As an account that describes life-support systems, heavenly bodies, species of flora and fauna, and other natural elements of earth, the creation account has a scientific dimension. But the Genesis creation account has distinct differences from a scientific document. First, Genesis and science discuss essentially different matters. The subject of the Genesis creation account is God, not the forces of nature. The transcendent God is a subject that science cannot discuss. Second, the language of Genesis and science is entirely different. The creation account is formed in everyday speech, non-theoretical terminology, rather than mathematics and technical terminology. More important, Genesis 1 is concerned with ultimate cause, not proximation. The intent of the creation account is not to specify the geological and genetic methods of creation but to definitively establish that creation is a result of God’s creative acts. When the psalmist says “You knit me together in my mother’s womb” (Ps. 139:13), he is not intending to comment on genetics or immediate cause. To suggest otherwise is to distort the text. This is a clear example of why scientific and theological accounts should not be pitted against one another. In Genesis, the narrator only tells us that God commands the earth to bring forth life. He does not explain how that bringing forth occurs. Third, the purposes of Genesis and science also differ. Genesis is prescriptive, answering the questions of who and why and what ought to be, whereas the purpose of science is to be descriptive, answering the questions of what and how. The narrator of the creation account is not particularly concerned with the questions a scientist asks; rather, he wants to provide answers to the questions science cannot answer—who has created this world and for what purpose? Fourth, since they are addressed to different types of communities, Genesis and science require distinct means for validation. Science, speaking to the academic scientific community, requires empirical testing for validation. Genesis, addressed to the covenant community of God, requires the validation of the witness of the Spirit to the heart (Rom. 8:16). For these reasons, the Genesis creation account cannot be delineated as a scientific text.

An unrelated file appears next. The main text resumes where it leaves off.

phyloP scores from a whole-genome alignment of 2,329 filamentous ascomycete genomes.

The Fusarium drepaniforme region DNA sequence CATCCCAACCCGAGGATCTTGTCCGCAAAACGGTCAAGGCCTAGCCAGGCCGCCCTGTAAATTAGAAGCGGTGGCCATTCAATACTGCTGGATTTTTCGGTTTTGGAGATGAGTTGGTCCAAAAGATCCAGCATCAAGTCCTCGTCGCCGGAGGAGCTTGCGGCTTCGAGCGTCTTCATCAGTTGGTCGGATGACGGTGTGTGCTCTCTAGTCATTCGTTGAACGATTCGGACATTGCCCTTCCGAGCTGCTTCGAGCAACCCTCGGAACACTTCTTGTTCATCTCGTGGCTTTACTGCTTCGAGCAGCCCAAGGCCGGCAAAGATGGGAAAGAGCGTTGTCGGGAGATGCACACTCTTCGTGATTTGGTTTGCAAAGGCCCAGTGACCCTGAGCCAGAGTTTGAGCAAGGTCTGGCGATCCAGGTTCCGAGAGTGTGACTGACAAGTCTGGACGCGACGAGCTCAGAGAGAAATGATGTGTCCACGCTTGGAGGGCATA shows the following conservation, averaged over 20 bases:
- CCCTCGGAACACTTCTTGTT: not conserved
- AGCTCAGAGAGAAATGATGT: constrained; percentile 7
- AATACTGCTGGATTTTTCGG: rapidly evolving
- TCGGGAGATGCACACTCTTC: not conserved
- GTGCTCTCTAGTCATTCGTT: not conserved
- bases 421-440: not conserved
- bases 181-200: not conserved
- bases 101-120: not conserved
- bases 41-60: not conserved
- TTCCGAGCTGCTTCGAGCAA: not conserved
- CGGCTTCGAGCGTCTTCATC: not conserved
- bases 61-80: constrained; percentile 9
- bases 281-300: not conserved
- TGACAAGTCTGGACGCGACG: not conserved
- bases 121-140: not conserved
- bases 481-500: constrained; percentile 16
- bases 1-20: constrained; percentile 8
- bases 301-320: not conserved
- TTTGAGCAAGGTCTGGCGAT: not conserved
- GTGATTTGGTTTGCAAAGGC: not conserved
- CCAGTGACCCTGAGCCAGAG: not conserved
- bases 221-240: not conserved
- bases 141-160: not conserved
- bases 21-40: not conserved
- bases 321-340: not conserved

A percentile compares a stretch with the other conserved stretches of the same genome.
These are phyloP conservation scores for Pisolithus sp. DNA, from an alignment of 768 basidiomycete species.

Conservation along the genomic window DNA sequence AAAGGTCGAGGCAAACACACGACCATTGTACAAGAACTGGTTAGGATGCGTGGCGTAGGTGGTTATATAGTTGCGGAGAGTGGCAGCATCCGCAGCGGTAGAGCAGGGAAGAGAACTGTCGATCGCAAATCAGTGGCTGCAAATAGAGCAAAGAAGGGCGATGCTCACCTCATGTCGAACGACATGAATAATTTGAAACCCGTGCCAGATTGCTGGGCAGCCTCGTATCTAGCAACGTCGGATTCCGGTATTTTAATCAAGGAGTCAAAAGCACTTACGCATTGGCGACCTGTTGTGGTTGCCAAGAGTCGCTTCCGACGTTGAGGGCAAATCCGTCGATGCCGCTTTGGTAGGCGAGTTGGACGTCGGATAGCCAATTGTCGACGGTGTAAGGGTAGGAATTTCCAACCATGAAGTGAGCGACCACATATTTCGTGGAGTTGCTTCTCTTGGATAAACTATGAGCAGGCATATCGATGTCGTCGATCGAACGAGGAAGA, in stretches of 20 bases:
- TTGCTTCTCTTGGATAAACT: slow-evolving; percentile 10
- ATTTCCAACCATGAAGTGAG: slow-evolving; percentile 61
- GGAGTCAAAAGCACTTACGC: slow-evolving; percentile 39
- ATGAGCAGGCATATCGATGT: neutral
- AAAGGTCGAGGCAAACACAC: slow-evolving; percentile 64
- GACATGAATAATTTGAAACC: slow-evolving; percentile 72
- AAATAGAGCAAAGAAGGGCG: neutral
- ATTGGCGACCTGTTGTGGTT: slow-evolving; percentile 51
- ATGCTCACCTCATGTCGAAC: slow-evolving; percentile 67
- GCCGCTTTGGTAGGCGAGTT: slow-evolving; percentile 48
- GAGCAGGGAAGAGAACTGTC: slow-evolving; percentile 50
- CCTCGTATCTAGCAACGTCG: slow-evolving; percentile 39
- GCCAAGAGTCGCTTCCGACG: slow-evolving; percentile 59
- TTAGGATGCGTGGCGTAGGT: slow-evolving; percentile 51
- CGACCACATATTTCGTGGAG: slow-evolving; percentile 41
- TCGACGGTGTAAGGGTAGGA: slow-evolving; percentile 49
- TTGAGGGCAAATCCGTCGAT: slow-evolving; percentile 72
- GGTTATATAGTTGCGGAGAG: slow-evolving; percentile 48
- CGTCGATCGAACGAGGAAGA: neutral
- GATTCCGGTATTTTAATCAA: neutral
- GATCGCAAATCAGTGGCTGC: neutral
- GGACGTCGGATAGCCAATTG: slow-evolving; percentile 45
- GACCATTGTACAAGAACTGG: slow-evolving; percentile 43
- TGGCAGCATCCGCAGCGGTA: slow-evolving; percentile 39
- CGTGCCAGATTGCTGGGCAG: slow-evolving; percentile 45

Creation and History: If not science, is Genesis history?